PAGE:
For many of us, 2021 has been all about crafting and learning new skills. Crafting helps to relax and de-stress as well as giving that warm glow of achievement! Sara Walker takes a look at the kits available from specialist leather craft company .Ar.ti|sans, who develop their own kits and host events and workshops from their base in East London.
“Here at Cosy Home we’re lucky enough to be able to try lots of different things – but I was really looking forward to this one. As a lifelong horse rider I’ve always been interested in techniques with leather and how it fits together, and I was looking forward to actually learning how to stitch properly. (I don’t think I’ll suddenly be able to do my own tack repairs, but it’s always nice to learn a bit more about how things work!) The kit sent for review was the simple cardholder ‘experience in a box’. This contained everything you need to make a simple cardholder with space for several cards. The kit included pre-cut leather pieces, thread, needles, polishing clothes, clamps and full instructions.
“The kit was beautifully presented, and designed to go through a letterbox so that you could also send it as a gift. Everything was of very high quality. My cardholder was in a pale creamy pink, but there are also two other colours available. I started by unpacking everything and laying it out.
“The first step was to smooth the raw edges of the leather by buffing them with the cloth provided. As instructed I carefully wet the edges first then rubbed them with the cloth. This stage did take a bit of elbow grease, but eventually the edges wore smooth which would give the finished product a neat look.
Ar.ti|sans provide three different colours of thread, which I really liked because it meant I could personalise my cardholder to my taste. After laying the colours out and dithering for a bit, I finally decided on red for contrast. The instructions walked me through measuring two lengths of thread using a ruler and then threading a needle to each end of the first thread, using a special technique to secure the thread.
“Then, I was ready to start stitching! I laid the first two pieces of leather together, put the cloth over the edges to prevent marking and secured them together with the clamp. The instructions gave step-by-step advice about how to start the thread off and use a double-handed stitch (called saddle stitch, although I’m not confident enough to use it on my saddle!). This was a bit fiddly at first and stitching with my left hand took a bit of getting used to.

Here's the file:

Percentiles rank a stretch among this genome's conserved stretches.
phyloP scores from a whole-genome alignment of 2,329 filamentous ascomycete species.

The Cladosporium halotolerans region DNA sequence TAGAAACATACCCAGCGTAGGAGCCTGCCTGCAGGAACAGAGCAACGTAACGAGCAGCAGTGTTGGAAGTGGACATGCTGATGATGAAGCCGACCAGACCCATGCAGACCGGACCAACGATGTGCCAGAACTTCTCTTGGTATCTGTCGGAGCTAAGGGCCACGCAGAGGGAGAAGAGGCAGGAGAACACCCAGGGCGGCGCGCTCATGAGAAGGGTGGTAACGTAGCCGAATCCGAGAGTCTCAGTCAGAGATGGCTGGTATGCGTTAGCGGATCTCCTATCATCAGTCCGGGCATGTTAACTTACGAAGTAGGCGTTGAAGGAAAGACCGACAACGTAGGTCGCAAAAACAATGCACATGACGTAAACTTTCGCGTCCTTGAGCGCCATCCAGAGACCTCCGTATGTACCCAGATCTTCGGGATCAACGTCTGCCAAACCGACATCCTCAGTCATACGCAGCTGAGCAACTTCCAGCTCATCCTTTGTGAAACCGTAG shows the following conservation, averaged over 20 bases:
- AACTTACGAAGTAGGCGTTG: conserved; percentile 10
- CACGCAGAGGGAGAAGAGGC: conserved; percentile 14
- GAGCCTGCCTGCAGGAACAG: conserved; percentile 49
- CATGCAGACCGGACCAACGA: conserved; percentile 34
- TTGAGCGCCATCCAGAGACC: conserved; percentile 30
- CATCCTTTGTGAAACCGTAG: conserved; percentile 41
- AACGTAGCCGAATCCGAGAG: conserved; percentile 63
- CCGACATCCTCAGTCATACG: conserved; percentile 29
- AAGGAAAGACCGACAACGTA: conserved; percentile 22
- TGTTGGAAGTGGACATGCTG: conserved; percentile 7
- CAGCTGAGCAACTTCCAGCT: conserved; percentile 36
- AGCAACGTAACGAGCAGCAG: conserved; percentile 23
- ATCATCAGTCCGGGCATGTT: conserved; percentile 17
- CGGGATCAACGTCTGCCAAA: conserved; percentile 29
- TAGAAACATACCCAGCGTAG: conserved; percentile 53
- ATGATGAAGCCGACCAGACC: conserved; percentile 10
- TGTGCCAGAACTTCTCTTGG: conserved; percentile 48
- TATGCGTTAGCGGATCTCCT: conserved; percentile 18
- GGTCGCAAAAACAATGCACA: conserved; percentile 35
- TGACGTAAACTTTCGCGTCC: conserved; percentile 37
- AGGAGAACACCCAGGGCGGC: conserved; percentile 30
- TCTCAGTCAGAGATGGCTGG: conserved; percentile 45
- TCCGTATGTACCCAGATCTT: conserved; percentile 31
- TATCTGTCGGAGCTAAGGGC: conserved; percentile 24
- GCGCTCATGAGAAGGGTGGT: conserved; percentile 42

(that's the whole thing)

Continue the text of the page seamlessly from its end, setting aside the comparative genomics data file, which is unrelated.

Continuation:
When I ‘cheated’, though, and did both sides of the stitching alternately using my right hand only, I noticed I had a difference in the thread tension so I unpicked and started again (fortunately .Ar.ti|sans have not been stingy with the thread provided and had put in extra for this eventuality!). It’s definitely worth putting a bit of time into doing it properly.
“Once the first piece was securely attached, I stitched the second piece in place in the same way. Then, I used the cloths again to buff the edges up a bit more. My stitching wasn’t perfect and my lining up was a little wonky, but I was really pleased with the results – it’s sturdy, the leather is lovely quality and it’s a neat, slim shape to slip into a pocket. A ring was also provided so that you could attach a strap or clip to the cardholder, but I decided not to add this on.
“A final little surprise was that the leather thread holder turned out to be a keyring! This was very easy to make up and was a nice little bonus.
.Ar.ti|sans provide a range of leatherwork kits, including this simple cardholder at £25 and a more complicated version at £55. Although the instructions are very clear, there are also guides available on the website. I’d recommend this kit for yourself or a friend if you’d like to have a go at leatherwork – it’s a very satisfying technique and I thought the kits were really nicely presented.”
To find out more, please visit the .Ar.ti|sans website.
Main image: (c) 2021 .Ar.ti|sans. All other images (c) 2021 Write Image for you Media